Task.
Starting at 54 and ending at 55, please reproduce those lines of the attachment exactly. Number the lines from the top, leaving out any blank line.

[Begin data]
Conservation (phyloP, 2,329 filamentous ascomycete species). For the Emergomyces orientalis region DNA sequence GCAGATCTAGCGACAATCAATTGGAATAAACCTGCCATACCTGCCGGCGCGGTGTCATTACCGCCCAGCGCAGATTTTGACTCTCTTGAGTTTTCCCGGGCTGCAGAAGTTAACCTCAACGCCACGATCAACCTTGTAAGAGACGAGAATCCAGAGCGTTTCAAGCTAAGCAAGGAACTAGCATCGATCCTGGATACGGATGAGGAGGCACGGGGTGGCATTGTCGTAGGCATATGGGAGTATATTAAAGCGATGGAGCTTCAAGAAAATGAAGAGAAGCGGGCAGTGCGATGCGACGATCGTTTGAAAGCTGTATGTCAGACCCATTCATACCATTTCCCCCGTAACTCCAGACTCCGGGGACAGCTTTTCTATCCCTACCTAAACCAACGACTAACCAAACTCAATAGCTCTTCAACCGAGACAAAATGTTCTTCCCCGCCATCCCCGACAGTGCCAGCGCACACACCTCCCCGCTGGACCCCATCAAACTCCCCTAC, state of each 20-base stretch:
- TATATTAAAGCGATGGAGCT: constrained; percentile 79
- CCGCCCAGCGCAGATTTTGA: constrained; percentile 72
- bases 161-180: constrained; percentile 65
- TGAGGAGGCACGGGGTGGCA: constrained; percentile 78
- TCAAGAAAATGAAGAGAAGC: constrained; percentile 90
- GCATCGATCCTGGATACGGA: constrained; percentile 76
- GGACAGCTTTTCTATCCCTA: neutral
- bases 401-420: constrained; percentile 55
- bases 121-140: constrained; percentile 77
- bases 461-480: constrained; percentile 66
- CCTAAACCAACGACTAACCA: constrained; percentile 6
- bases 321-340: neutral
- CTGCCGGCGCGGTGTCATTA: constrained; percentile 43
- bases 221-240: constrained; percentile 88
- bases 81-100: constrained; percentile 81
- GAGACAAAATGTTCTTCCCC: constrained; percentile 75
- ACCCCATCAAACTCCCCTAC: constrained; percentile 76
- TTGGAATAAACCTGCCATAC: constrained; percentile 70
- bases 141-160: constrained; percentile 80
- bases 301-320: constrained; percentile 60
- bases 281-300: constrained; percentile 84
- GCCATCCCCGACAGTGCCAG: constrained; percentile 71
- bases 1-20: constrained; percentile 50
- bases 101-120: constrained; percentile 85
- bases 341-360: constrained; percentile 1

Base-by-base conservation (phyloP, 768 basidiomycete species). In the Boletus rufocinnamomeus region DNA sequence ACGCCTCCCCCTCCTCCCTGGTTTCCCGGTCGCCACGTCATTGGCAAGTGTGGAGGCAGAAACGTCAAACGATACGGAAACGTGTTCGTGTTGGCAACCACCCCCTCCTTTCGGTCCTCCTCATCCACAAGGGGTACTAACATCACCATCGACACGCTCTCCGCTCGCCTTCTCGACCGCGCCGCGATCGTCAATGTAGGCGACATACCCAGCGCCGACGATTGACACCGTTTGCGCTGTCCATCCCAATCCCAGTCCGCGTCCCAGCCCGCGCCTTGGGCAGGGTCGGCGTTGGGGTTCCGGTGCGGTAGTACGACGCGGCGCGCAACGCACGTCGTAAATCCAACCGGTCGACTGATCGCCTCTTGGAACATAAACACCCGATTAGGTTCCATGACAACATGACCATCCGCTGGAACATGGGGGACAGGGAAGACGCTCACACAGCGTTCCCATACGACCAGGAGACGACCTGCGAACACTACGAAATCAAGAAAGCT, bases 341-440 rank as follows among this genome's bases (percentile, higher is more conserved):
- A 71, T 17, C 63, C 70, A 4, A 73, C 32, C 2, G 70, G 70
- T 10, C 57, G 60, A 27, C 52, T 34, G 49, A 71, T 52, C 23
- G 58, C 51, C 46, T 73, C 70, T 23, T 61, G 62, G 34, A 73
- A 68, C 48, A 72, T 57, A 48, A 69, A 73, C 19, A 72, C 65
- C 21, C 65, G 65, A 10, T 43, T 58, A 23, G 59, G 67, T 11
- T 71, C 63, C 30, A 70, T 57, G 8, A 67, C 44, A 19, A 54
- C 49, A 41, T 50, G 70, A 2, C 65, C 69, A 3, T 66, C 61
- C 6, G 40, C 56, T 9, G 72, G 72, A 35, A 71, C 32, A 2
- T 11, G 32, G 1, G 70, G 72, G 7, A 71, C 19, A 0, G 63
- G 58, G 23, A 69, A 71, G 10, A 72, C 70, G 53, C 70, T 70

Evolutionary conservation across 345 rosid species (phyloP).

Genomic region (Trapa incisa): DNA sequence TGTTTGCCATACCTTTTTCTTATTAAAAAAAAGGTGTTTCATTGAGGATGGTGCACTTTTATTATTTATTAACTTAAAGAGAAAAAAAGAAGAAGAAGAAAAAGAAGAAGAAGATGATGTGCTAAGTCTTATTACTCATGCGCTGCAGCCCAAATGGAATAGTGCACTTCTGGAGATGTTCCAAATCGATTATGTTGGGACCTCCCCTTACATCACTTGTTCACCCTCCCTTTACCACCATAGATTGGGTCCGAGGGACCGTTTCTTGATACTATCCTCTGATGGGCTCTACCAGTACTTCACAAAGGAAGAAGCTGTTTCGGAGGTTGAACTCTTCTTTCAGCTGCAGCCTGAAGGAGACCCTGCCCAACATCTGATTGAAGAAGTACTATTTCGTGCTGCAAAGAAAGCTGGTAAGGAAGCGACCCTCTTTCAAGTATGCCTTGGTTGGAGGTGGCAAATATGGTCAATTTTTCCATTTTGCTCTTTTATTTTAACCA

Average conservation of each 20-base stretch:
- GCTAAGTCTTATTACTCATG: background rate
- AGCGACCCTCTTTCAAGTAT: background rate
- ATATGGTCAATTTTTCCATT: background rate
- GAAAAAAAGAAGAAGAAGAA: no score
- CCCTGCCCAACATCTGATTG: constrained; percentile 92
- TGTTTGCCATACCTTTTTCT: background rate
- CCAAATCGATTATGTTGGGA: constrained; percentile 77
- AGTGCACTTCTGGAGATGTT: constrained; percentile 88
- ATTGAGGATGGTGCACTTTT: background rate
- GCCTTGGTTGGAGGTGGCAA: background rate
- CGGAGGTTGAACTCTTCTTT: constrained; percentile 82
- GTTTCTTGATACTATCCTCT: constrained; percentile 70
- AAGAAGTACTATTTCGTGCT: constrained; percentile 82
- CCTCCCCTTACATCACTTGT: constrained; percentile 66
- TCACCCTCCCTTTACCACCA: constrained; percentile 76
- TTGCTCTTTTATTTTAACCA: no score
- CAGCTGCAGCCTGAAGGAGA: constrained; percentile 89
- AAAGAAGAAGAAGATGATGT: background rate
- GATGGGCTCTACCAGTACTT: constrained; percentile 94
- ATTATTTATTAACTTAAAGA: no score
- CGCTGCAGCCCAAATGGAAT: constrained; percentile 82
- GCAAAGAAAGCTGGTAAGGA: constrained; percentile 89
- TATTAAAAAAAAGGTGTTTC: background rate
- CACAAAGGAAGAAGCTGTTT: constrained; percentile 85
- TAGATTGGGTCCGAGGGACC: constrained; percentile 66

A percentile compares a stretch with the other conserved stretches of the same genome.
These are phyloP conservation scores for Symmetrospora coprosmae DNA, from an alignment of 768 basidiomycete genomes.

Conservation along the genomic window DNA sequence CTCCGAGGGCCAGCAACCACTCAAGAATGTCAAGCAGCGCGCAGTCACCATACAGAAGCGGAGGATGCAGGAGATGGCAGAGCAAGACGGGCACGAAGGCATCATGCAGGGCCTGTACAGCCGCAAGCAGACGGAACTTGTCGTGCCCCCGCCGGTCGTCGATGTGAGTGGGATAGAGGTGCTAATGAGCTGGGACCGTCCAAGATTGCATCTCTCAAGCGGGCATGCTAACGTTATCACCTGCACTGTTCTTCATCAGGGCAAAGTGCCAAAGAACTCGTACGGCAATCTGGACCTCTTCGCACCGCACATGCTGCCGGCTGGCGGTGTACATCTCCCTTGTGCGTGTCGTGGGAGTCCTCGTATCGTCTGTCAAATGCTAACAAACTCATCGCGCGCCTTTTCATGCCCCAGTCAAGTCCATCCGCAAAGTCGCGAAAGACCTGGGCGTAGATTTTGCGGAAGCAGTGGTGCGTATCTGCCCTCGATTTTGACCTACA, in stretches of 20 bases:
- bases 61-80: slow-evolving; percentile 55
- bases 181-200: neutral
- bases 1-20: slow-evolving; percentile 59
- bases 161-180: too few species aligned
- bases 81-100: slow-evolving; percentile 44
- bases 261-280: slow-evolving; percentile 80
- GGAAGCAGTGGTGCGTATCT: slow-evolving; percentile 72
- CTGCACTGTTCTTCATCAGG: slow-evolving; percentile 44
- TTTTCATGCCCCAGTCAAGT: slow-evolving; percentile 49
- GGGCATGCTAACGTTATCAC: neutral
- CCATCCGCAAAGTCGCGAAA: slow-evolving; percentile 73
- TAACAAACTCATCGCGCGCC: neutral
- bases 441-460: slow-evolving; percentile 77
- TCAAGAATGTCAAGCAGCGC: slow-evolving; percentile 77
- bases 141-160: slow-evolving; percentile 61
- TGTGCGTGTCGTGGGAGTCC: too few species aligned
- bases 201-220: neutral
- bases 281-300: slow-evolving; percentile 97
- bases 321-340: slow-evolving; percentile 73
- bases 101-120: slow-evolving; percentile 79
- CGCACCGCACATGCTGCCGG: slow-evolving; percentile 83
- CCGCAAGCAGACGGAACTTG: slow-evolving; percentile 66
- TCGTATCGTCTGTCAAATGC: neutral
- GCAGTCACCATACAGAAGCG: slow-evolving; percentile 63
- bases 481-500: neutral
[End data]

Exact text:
- CCTCCCCTTACATCACTTGT: constrained; percentile 66
- TCACCCTCCCTTTACCACCA: constrained; percentile 76